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Why Organized Clutter Is A Step In The Right Direction

By March 20, 202412 Comments

Most professional organizers probably agree that clutter is the result of postponed decision making. So, this thought begs two questions in my mind and, I bet, also in your mind regarding the title of this post. The first question is, what is organized clutter? The second question is, why would a professional organizer think that organized clutter is a step in the right direction?

Let’s define organized clutter

I did a little research on the term ”organized clutter” and found this article in which professional organizer, Matt Baier, answers the question “Is there such a thing as organized clutter?”

One of the things I learned when I read the article is that our word clutter derives from the Middle English word meaning to clot. That makes sense to me because clutter usually causes things to clog the flow. Much as a blood clot impedes the flow of blood through your veins.

Matt explains that clutter is tough to get rid of because it is the excess of stuff.

What Does Organized Clutter Look Like Across Your House Or Office?

Organized Clutter in the Kitchen

Almost everyone has a drawer in the kitchen that has a mixture of odds and ends as well as multiple spoons, spatulas, and long forks. If you want to, you can sort through and remove the things you don’t use or need. People often refer to it as the ‘junk drawer’ because it has a little of everything.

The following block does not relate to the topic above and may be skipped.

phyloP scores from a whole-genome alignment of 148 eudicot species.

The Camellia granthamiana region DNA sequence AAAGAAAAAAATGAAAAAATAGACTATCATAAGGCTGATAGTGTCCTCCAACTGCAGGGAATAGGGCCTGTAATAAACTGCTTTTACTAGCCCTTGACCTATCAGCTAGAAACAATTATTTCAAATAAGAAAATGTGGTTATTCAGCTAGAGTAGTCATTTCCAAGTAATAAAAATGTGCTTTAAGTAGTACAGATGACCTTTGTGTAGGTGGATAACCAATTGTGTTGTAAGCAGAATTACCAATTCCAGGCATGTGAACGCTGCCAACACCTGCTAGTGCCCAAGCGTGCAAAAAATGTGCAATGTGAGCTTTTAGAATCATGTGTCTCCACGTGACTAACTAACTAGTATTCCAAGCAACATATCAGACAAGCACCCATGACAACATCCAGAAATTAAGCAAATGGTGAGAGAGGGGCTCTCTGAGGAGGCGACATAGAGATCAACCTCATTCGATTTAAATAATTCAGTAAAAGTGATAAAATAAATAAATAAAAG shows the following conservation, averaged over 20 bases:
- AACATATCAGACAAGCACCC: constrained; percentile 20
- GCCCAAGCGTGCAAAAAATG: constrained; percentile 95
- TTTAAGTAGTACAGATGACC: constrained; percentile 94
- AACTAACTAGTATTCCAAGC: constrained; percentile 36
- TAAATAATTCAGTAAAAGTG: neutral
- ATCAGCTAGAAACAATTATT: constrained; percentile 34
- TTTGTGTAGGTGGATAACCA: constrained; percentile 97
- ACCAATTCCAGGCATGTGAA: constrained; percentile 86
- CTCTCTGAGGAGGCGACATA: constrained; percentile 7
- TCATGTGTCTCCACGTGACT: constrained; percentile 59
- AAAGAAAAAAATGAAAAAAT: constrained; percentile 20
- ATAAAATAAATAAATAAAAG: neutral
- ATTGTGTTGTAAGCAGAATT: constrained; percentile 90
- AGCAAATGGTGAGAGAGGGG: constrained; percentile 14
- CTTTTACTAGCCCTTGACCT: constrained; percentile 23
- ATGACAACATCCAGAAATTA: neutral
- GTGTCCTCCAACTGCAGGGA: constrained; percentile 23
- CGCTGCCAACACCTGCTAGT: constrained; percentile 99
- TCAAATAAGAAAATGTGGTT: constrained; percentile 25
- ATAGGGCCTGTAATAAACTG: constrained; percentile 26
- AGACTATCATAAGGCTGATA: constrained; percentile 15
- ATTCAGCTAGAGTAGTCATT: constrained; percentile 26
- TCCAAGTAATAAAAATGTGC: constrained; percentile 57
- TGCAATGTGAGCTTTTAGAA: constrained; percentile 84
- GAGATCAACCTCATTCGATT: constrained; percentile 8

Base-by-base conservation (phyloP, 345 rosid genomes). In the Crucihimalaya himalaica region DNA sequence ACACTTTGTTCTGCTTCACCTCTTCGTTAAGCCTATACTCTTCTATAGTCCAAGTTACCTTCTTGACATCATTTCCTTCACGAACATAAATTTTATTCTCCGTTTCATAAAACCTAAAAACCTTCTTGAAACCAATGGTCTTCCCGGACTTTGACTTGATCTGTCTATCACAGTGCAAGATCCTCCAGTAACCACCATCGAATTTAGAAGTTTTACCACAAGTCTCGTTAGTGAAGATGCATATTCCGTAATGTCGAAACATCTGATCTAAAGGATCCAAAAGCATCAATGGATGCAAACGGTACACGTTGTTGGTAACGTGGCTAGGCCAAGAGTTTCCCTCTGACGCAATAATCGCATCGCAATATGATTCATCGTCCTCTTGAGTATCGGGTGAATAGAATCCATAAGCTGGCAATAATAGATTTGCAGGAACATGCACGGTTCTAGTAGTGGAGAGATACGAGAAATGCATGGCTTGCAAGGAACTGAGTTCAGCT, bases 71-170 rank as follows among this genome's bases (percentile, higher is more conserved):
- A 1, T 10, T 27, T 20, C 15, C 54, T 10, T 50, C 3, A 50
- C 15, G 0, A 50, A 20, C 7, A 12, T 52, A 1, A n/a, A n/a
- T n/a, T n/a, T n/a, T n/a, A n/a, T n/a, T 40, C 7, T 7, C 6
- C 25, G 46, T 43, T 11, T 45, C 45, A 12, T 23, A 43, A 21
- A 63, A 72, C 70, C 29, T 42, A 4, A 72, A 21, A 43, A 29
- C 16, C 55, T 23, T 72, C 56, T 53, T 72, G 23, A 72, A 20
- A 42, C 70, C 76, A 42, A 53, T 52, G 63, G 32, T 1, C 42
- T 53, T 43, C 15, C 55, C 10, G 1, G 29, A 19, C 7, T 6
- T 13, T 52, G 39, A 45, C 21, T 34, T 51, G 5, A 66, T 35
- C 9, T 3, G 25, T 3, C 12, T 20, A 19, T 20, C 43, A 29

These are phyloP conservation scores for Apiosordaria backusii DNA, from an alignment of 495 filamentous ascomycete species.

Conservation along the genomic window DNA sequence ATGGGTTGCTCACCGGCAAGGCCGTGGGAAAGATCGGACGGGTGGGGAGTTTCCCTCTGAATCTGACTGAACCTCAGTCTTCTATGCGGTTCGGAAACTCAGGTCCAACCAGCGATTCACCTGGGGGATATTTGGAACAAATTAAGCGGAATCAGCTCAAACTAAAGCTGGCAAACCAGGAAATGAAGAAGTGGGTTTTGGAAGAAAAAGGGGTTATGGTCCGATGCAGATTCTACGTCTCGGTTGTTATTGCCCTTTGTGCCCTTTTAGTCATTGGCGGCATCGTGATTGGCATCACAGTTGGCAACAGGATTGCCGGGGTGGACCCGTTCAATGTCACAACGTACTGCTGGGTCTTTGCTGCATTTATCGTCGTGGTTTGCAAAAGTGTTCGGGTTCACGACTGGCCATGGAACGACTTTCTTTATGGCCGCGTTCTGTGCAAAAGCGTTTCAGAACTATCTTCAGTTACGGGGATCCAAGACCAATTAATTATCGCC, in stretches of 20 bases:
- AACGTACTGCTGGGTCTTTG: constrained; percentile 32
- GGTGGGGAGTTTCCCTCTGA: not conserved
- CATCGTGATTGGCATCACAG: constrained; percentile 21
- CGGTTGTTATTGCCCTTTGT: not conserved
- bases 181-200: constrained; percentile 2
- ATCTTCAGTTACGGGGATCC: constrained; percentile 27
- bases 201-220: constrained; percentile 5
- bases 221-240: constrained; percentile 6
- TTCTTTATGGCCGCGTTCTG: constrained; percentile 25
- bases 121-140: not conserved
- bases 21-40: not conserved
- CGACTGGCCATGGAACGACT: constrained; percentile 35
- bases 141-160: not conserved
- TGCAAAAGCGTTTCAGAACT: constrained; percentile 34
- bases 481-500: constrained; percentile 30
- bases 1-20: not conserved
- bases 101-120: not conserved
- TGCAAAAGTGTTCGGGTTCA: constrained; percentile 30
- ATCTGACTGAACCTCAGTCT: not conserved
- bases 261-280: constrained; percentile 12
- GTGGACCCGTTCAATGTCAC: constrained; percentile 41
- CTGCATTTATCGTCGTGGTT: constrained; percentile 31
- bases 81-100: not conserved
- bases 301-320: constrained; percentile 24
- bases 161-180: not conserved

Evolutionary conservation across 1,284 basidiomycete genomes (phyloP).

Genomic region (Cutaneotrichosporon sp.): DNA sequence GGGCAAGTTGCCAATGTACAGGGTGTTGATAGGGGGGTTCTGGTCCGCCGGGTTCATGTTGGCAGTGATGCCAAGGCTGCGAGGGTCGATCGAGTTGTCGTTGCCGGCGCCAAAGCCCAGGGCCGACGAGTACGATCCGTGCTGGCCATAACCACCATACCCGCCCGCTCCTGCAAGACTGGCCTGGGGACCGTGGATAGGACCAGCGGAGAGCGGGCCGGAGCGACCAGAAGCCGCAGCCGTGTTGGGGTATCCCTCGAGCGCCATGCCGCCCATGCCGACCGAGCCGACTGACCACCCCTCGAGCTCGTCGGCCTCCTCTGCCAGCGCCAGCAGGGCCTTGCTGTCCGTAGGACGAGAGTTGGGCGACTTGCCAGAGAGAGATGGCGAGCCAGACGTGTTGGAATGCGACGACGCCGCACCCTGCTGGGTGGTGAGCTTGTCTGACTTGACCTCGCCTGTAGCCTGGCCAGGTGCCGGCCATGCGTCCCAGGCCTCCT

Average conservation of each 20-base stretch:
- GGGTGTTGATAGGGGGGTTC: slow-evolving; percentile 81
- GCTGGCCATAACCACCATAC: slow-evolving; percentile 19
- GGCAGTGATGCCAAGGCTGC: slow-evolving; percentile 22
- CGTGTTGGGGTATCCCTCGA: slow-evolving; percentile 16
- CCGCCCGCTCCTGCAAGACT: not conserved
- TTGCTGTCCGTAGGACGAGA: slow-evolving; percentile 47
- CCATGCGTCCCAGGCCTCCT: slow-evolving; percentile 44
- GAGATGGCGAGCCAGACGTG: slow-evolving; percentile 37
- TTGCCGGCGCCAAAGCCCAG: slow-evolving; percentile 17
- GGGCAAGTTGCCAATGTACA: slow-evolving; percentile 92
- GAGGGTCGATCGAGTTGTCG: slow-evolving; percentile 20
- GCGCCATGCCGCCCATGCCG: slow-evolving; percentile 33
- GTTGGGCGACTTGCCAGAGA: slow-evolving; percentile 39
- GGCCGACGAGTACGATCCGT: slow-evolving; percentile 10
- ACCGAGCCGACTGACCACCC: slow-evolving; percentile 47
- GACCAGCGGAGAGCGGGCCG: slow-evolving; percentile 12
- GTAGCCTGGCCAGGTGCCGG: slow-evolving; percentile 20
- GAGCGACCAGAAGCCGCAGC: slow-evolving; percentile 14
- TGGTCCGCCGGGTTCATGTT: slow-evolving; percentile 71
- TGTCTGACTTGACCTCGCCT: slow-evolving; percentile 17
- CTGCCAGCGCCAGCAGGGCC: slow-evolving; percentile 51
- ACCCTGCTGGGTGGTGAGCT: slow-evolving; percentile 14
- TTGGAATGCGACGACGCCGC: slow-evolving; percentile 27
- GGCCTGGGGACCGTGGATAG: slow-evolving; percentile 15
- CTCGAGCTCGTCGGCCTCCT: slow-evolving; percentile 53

Organized Clutter in the Bedroom

Organized clutter in the bedroom may be a dish on the top of your chest of drawers holding rings, earrings, and necklaces all mixed up together. It can also be a stack of books on your bedside table or on the floor beside the bed. Maybe it is a stack of neatly folded T-shirts on the chair in the bedroom. These are all things that contribute to clutter in the bedroom and are all somewhat organized.

Organized Clutter in the Laundry Room 

We define clutter as anything that doesn’t belong. A basket of orphan socks in the laundry room is organized clutter. There may also be a collection of coins or other random things that were removed from pockets before being washed. You never know what you may find in someone’s pants or jacket pocket.

Organized Clutter in your Front Hall Closet, Entry, or Foyer

The front hall closet, entry, or foyer in your home may have a basket full of hats, scarves, and gloves. It may look disorganized to a casual observer. You know there are ways to organize these accessories better and maybe you will do so one day but for now, this system is working for you.

How Organized Clutter Shows Up At My House

My Office

I relate to the expression organized clutter when I look at my office and my desk. I have a lot of stuff in my office. Some may say I have too much.

I love it and work well in my office.

If you look at the picture of my desk and the table beside it, you’ll see two very full hanging file organizers. One holds files related to DNQ Solutions and the other holds files related to the business I co-own with Jonda Beattie, Release Repurpose Reorganize. There is also a magazine holder on the table. It has partially used notebooks and some manila files. These are related to a few projects on which I am currently working.  

The clutter in my office is organized in the way that works for me.

Ballroom Dance Closet